Bruce et al v. U.S. Bank National Association et al

Filing 38

ORDER: Plaintiffs Roy Bruce and Alice Bruce's Motion for Reconsideration of Order Dismissing Case (Doc. # 33 ) is DENIED.Signed by Judge Virginia M. Hernandez Covington on 2/6/2018. (KAK)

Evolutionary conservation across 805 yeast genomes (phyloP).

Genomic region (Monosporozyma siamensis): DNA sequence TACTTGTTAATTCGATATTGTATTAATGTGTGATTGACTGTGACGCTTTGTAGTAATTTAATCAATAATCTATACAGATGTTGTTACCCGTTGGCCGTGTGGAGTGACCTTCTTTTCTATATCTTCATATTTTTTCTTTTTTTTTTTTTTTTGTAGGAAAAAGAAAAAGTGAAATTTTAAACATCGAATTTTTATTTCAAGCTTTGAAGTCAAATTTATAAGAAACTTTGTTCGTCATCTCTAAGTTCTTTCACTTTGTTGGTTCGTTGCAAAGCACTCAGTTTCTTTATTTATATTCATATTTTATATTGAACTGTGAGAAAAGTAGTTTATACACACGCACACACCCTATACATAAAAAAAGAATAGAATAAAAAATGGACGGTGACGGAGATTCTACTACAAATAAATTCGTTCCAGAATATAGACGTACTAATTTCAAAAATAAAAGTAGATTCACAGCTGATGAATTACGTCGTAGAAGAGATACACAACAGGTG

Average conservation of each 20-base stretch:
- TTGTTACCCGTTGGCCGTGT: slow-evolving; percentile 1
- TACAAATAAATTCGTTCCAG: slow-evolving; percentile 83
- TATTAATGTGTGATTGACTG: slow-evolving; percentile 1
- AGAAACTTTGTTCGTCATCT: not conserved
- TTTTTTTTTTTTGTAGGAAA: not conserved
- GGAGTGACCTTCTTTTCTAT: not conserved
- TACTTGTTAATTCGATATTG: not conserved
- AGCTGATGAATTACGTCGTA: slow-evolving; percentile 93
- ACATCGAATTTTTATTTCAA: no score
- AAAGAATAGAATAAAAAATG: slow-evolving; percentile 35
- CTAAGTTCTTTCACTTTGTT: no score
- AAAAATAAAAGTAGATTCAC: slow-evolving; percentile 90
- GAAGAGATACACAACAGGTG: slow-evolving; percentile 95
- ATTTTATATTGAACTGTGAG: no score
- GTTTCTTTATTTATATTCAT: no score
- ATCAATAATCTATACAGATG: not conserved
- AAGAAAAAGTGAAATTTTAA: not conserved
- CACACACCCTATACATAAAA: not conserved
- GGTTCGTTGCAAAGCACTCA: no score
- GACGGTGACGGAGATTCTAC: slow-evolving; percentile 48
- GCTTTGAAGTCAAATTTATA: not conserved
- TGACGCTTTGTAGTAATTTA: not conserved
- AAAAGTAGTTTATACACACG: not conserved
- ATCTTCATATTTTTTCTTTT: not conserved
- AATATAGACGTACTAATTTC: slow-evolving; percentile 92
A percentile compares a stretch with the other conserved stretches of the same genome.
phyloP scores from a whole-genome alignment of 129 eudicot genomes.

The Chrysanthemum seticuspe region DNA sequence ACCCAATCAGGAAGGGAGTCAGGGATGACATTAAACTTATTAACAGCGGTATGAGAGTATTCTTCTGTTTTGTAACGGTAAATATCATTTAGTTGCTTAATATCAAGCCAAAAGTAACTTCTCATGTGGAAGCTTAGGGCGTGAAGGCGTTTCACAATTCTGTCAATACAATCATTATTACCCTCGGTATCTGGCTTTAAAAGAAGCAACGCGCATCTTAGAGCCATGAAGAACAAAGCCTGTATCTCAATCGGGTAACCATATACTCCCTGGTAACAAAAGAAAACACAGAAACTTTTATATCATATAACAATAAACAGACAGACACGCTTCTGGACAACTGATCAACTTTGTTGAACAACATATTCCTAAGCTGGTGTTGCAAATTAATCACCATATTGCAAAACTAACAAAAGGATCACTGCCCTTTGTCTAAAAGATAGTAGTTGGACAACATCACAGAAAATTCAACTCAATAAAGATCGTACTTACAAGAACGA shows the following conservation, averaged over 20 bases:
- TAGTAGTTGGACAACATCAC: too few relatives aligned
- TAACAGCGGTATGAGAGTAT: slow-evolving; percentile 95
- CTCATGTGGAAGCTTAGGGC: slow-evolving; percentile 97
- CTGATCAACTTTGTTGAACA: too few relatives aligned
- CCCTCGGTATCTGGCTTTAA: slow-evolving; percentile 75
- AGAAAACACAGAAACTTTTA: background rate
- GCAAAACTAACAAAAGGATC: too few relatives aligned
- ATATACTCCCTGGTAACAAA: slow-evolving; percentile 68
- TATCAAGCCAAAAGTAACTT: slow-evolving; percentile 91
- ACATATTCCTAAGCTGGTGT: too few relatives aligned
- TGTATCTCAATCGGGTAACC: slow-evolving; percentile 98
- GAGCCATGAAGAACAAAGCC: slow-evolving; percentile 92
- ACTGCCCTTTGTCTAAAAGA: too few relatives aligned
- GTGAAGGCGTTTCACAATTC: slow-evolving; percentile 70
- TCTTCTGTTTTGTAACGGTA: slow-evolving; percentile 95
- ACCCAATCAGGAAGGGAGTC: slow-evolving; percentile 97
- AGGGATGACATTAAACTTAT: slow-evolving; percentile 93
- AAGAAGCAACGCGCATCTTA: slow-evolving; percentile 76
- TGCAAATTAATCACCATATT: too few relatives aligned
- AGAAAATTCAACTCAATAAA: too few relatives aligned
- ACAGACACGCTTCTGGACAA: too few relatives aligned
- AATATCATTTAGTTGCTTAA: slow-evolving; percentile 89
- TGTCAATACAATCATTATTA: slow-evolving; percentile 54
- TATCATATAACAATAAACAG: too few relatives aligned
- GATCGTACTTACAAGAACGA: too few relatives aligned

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UNITED STATES DISTRICT COURT MIDDLE DISTRICT OF FLORIDA TAMPA DIVISION ROY W. BRUCE and ALICE BRUCE, Plaintiffs, v. Case No. 8:17-cv-2023-T-33JSS U.S. BANK, NA., AS TRUSTEE SUCCESSOR IN INTEREST TO BANK OF AMERICA, NATIONAL ASSOCIATION, AS TRUSTEE, SUCCESSOR BY MERGER TO LASALLE BANK, NATIONAL ASSOCIATION, AS TRUSTEE FOR STRUCTURED ASSET SECURITIES CORPORATION MORTGAGE PASS-THROUGH and ALBERTELLI LAW, Defendants. ________________________________/ ORDER This matter comes before the Court pursuant to pro se Plaintiffs Roy Bruce and Alice Bruce’s Motion for Reconsideration of Order Dismissing Case (Doc. # 33), which was filed on December 26, 2017. Plaintiffs submitted their arguments in support of the Motion for Reconsideration in a separate document (Doc. # 35), filed on the same day. Defendant U.S. Bank, N.A., as Trustee Successor in Interest to Bank of America, National Association, as Trustee, Successor by Merger to Lasalle Bank, National Association, As Trustee for Structured Asset Securities Corporation Mortgage Passthrough (“the Trust”) filed a Response in Opposition to the Motion on January 9, 2018. (Doc. # 36). Motion as follows. The Court denies the I. Legal Standard The Bruces’ Motion, seeking reconsideration and relief from the Court’s Order, will be decided under Rule 59(e) of the Federal Rules of Civil Procedure because the Motion for Reconsideration was filed within 28 days of entry of the Order. Ludwig v. Liberty Mut. Fire Ins. Co., No. 8:03-cv- 2378-T-17-MAP, 2005 U.S. Dist. LEXIS 37718, at *6 (M.D. Fla. Mar. 30, 2005). As stated in Florida College of Osteopathic Medicine, Inc. v. Dean Witter Reynolds, Inc., 12 F. Supp. 2d 1306, 1308 (M.D. Fla. 1998), “A motion for reconsideration must demonstrate why the court should reconsider its past decision and set forth facts or law of a strongly convincing nature to induce the court to reverse its prior decision.” Further, “in the interests of finality and conservation of scarce judicial resources, reconsideration is an extraordinary remedy to be employed sparingly.” Lamar Adver. of Mobile, Inc. v. City of Lakeland, 189 F.R.D. 480, 489 (M.D. Fla. 1999). This Court recognizes three grounds to justify reconsideration of a prior order under Federal Rule of Civil Procedure 59(e): “(1) an intervening change in controlling law; (2) the availability of new evidence; and (3) the need to correct clear error or manifest injustice.” Fla. Coll. of 2 Osteopathic Med., Inc., 12 F. Supp. 2d at 1308. Further, as explained in Ludwig, “This Court will not reconsider its judgment when the motion for reconsideration fails to raise new issues but, instead, relitigates that which the Court previously found lacking.” 2005 U.S. Dist. LEXIS 37718, at *910. In addition, “a motion for reconsideration is not the proper forum for the party to vent dissatisfaction with the Court’s reasoning.” Id. at *11. (citation omitted). II. Analysis The Bruces filed a three-count Complaint on August 24, 2017, seeking (1) injunctive relief, (2) damages under the Fair Debt Collection Practices Act, and (3) damages under the Florida Consumer Defendants, the Collection Trust and Practices Albertelli Act. Law, (Doc. filed # 1). motions seeking dismissal of the action under Federal Rules of Civil Procedure 12(b)(1) and 12(b)(6). (Doc. ## 8, 27). Among other arguments, the Trust argued that the FDCPA claim was time barred. After carefully considering the parties’ submissions, the Court dismissed the action. (Doc. # 32). The only federal count in the Complaint was brought under the FDCPA. The Court found that the Complaint and the attached exhibits demonstrated that the FDCPA claim was time barred by the 3 FDCPA’s one-year statute of limitations. (Id. at 6). The Court also found that the Bruces failed to show that they were consumers protected by the FDCPA. (Id. at 8). Because the Court dismissed the only federal count, the Court declined to exercise subject matter jurisdiction over the state law claims. (Id.). At this juncture, the Bruces move for reconsideration, request oral argument, and seek the opportunity to file an Amended Complaint. They do not claim that there has been a change in controlling law. Nor do they assert that new evidence exists, which warrants a different result. they Instead, claim that the Court held them to the same standard as attorneys, even though they are pro se litigants. However, they do not present a single convincing argument in support of the proposition that the sole federal claim is timely. This Court is obligated to dismiss time-barred claims regardless of whether they are brought by attorneys or non-attorneys. Dismissal on statute of limitations grounds under Rule 12 is appropriate when “it is apparent from the face of the complaint that the claim is time-bared.” La Grasta v. First Union Sec. Inc., 358 F.3d 840,845 (11th Cir. 2004). In analyzing the Bruces’ claims, the Court recognized: Even though complaints by pro se plaintiffs are 4 liberally construed, “a pro se litigant is not relieved of his obligation to allege sufficient facts to support a cognizable legal claim and the court may not rewrite a deficient pleading.” Osahar v. United States Postal Serv., 297 F. App’x 863, 864 (11th Cir. 2008); Muhammad v. Bethel, 430 F. App’x 750, 752 (11th Cir. 2011)(“a court may not serve as de facto counsel for a party or rewrite an otherwise deficient pleading in order to sustain an action.”). (Doc. # 32 at 8). Here, the Court did not hold the pro se Plaintiffs to the same standard as attorneys, but rather, liberally construed the Complaint and found that the sole federal count was subject to dismissal. The Bruces acknowledge that courts are not required to provide leave to amend where it is apparent that the complaint could not be saved by amendment. See Cockrell v. Sparks, 510 F.3d 1307, 1310 (11th Cir. 2007). Granting leave to amend would be futile if the complaint, as amended, would still be subject to dismissal. Id. nor in the Neither in response to the motions to dismiss Motion for Reconsideration have the Bruces explained how amendment of the Complaint could save the timebarred and legally deficient FDCPA claim. The Court therefore denies the Motion for Reconsideration. Accordingly, it is ORDERED, ADJUDGED, and DECREED: Plaintiffs Roy Bruce and 5 Alice Bruce’s Motion for Reconsideration of Order Dismissing Case (Doc. # 33) is DENIED. DONE and ORDERED in Chambers in Tampa, Florida, this 6th day of February, 2018. 6